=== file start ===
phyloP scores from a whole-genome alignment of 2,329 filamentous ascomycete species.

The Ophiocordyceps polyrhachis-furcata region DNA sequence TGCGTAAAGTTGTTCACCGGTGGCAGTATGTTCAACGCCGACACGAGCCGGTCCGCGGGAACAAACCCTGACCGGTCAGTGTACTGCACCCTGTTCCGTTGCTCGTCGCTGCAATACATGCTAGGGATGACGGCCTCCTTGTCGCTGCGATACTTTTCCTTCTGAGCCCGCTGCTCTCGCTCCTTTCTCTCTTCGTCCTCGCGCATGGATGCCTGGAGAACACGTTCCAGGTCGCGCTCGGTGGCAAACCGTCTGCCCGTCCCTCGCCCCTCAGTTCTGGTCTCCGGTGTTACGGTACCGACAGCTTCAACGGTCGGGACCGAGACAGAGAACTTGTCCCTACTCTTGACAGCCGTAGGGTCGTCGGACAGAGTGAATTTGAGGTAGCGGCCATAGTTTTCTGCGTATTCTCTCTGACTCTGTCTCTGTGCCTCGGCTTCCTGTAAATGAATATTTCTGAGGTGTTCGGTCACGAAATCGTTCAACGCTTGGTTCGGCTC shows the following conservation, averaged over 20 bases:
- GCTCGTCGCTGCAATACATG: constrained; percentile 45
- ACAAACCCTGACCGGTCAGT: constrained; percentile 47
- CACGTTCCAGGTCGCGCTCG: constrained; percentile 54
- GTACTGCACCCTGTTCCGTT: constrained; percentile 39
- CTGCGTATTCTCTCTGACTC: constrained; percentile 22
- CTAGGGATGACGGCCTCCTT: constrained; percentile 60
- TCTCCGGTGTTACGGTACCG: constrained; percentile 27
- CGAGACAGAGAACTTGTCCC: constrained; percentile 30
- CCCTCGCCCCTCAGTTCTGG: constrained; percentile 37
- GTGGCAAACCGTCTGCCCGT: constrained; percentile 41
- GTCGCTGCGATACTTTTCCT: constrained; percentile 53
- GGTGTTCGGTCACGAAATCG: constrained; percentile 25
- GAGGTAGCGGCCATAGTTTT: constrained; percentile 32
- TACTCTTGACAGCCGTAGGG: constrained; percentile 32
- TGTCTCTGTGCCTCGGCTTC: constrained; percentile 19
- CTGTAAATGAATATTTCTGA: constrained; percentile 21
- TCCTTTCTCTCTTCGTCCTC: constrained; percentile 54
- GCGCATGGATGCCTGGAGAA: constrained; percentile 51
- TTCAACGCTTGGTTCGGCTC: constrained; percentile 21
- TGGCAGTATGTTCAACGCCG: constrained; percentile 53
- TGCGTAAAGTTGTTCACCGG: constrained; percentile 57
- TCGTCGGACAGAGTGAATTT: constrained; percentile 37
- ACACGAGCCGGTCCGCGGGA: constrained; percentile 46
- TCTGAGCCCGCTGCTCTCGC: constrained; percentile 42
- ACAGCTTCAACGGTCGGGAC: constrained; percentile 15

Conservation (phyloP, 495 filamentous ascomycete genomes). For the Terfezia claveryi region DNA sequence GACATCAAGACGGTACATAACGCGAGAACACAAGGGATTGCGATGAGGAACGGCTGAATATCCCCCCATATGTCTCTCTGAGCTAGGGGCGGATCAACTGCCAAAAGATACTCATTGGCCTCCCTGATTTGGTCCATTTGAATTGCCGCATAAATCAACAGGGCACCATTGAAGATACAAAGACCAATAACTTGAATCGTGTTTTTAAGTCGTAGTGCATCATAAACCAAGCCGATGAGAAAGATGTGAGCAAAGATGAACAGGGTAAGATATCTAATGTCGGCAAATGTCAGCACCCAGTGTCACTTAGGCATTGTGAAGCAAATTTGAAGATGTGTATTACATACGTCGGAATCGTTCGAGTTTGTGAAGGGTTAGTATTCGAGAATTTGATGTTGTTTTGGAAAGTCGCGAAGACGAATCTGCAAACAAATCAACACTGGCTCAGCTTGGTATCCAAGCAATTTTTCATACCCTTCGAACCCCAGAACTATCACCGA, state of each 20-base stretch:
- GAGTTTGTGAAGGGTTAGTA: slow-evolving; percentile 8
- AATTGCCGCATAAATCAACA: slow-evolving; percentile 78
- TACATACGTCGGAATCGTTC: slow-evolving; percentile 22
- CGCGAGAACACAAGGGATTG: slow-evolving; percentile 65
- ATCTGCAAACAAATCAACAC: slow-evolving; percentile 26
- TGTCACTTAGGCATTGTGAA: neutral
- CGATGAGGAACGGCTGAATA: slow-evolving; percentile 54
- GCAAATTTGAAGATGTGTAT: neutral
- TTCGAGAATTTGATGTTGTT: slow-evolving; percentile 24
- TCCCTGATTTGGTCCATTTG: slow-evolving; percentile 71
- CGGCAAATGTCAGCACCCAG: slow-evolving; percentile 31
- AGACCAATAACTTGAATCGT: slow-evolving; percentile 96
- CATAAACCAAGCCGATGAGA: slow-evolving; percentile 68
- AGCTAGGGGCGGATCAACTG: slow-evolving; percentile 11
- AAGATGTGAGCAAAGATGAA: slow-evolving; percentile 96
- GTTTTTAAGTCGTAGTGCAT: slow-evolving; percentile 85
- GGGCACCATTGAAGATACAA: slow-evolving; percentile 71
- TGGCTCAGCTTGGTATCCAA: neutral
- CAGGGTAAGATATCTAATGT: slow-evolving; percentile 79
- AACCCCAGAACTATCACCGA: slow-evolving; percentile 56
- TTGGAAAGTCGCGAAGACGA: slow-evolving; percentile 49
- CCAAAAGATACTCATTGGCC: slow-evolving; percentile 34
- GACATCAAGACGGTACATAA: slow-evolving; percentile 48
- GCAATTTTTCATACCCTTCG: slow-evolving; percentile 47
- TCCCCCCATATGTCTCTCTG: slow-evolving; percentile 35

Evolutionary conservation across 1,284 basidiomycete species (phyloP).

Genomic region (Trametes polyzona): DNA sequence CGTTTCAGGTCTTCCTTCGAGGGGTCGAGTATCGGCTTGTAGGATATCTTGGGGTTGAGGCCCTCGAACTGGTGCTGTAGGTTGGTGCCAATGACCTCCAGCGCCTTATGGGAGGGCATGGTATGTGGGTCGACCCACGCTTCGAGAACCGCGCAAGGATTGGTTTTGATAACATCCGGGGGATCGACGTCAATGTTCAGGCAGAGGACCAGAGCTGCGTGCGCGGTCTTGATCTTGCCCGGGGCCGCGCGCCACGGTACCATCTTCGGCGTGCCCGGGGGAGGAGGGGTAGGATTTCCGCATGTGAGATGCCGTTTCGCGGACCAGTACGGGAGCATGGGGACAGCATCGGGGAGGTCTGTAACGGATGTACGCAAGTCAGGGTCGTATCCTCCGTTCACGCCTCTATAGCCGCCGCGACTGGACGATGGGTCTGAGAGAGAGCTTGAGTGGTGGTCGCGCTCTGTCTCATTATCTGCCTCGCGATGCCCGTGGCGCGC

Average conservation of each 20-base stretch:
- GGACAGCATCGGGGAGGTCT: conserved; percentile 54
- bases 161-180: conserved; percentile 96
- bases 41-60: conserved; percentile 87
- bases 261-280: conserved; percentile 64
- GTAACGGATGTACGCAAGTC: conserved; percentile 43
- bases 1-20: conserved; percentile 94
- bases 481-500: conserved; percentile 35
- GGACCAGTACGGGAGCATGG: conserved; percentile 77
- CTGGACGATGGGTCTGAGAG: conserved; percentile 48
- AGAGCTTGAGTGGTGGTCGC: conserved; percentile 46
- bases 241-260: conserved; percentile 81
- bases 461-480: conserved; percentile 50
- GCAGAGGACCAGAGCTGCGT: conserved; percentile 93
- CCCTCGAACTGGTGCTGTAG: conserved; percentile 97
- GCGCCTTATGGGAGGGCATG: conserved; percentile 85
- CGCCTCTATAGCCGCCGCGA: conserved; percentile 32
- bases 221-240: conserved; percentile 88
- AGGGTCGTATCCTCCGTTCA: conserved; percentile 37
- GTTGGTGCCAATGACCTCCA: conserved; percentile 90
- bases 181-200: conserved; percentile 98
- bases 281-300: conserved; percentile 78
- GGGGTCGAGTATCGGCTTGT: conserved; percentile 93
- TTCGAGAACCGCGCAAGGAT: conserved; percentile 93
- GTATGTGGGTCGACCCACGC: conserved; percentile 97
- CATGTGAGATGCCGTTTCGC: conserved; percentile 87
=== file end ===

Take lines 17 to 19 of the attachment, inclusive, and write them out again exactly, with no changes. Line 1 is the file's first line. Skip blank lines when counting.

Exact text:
- TGTCTCTGTGCCTCGGCTTC: constrained; percentile 19
- CTGTAAATGAATATTTCTGA: constrained; percentile 21
- TCCTTTCTCTCTTCGTCCTC: constrained; percentile 54